The Grit Doctor: ‘I have spent half my life trying to be something I’m not’

Spending half your life in and out of slimming clubs means that slimming clubs don’t work for you. So find something that does

Accepting yourself is one thing, accepting living with a BMI of 40 is quite another; so accept instead that you do need to lose some weight. Photograph: Thinkstock

Accepting yourself is one thing, accepting living with a BMI of 40 is quite another; so accept instead that you do need to lose some weight. Photograph: Thinkstock

 

Q After 20 years – half of my life – in and out of slimming clubs, I feel I need to stop. Yes, I have lost weight and am not as big as I used to be, but for the past couple of years I have struggled with my weight, a health problem, and giving up smoking.

My behaviour is annoying. I have a demon in my head. This demon controls everything, so when I join a slimming club, the demon says, You are going to stop going. The demon wins, and I stop going.

I am always trying to be something I’m not. No one has a problem with me being big. My husband met me when I was at my biggest, and he loves me. The only person who has a problem is me. I want to stay away from slimming clubs, but I battle it everyday. I have a BMI of 40, but I also want to accept myself. Anon

A Wow, half a lifetime spent in and out of slimming clubs: that is crackers, when you pause to think about it. I don’t say that to make you feel worse about yourself, because no doubt there are many people reading this column who will be nodding their heads in agreement, as they have also been addicted to slimming clubs for as long as they can remember. There is nothing wrong per se with a slimming club either, if it works.

The insanity lies in your doing the same thing over and over again but expecting a different result: so said Albert Einstein, I believe. So you are absolutely right to want to approach this problem from a new perspective because of one thing we can be quite certain: diet clubs are not working for you.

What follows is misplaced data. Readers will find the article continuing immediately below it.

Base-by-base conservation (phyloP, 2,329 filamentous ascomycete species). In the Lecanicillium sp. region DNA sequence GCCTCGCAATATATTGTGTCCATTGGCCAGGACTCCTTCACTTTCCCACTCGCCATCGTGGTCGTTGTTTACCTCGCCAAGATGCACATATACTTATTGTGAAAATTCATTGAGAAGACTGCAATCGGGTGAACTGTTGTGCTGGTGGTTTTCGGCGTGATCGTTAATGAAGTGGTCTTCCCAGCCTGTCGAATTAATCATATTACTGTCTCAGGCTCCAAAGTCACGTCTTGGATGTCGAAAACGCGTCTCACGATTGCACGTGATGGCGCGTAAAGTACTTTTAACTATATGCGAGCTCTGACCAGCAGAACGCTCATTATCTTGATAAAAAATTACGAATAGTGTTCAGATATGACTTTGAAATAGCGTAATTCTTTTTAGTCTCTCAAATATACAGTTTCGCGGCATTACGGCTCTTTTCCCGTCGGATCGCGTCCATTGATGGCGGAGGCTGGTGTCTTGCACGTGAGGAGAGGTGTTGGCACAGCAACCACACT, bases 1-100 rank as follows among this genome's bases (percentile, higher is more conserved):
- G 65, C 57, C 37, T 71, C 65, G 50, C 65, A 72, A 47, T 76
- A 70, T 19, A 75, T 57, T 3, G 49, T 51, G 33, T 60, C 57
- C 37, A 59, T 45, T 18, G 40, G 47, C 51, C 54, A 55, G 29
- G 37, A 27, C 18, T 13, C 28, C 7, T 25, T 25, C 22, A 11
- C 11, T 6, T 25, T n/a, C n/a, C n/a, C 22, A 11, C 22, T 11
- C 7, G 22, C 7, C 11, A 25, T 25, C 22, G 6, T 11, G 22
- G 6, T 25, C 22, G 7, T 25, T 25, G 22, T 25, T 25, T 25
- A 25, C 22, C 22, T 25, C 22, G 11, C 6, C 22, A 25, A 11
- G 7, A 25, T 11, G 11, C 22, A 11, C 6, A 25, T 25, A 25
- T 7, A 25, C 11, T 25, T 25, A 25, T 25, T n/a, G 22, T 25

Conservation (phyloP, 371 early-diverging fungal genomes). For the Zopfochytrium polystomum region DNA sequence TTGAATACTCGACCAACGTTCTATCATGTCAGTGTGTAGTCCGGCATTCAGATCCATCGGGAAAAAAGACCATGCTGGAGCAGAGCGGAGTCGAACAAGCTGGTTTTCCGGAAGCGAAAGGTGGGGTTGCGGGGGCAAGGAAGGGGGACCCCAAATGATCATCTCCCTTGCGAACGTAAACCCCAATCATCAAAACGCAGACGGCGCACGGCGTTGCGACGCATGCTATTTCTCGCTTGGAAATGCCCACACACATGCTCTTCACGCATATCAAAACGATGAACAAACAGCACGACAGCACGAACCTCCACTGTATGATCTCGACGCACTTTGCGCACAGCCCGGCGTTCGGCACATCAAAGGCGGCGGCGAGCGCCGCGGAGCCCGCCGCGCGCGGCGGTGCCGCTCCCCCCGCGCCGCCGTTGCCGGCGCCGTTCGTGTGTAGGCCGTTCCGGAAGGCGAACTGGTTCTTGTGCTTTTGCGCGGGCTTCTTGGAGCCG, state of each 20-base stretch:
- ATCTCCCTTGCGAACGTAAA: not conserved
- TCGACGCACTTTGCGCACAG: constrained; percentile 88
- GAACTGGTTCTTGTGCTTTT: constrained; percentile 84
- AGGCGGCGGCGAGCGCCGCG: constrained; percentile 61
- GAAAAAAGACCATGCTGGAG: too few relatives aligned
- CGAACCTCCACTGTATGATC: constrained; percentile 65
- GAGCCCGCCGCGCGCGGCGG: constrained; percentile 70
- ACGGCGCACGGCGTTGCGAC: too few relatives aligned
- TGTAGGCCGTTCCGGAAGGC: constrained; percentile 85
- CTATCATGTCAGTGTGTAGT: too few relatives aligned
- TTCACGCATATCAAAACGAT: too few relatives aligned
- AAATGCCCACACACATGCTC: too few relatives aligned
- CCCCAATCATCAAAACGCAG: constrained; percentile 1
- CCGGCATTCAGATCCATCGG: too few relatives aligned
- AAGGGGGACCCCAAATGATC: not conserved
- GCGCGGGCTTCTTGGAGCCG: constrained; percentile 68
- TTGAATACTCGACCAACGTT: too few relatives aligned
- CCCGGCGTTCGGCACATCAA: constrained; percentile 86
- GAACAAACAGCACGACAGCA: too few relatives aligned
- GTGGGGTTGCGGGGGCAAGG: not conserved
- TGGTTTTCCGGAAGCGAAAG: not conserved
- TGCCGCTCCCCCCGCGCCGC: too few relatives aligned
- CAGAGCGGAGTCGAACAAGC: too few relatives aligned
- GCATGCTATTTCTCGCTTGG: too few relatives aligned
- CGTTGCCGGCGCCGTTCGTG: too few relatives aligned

By the way, that demon you speak of is one we all have, a negative inner critic that tells us we are worthless and that we will fail, and almost relishes it when we do. That demon is the evil twin sister of your inner bitch, who is a positive force for change. And, yes, you do have an inner bitch, she is just currently suffocating under the weight of her evil twin.

How do you wake up a silenced or suffocating inner bitch?

Easy peasy. Regular cardiovascular exercise rouses her from the deepest of sleeps. So, get moving. Make a genuine commitment to exercise every day. At your weight, a regular brisk walk for an hour or so is vigorous exercise indeed and will have the pounds falling off you.

Don’t just take the dog for a slow amble, to which both you and he have long since grown accustomed; this is supposed to make you sweat, and to get your heart rate up. Have a big glass of water beforehand and off you go in your exercise kit, so you are dressing up for the job in hand. This is a proper workout.

It doesn’t count if you are moving within your comfort zone. Comfortable is not a word that should ever come into a description of a workout session. Ram that fact down your demon’s neck.

Eating habits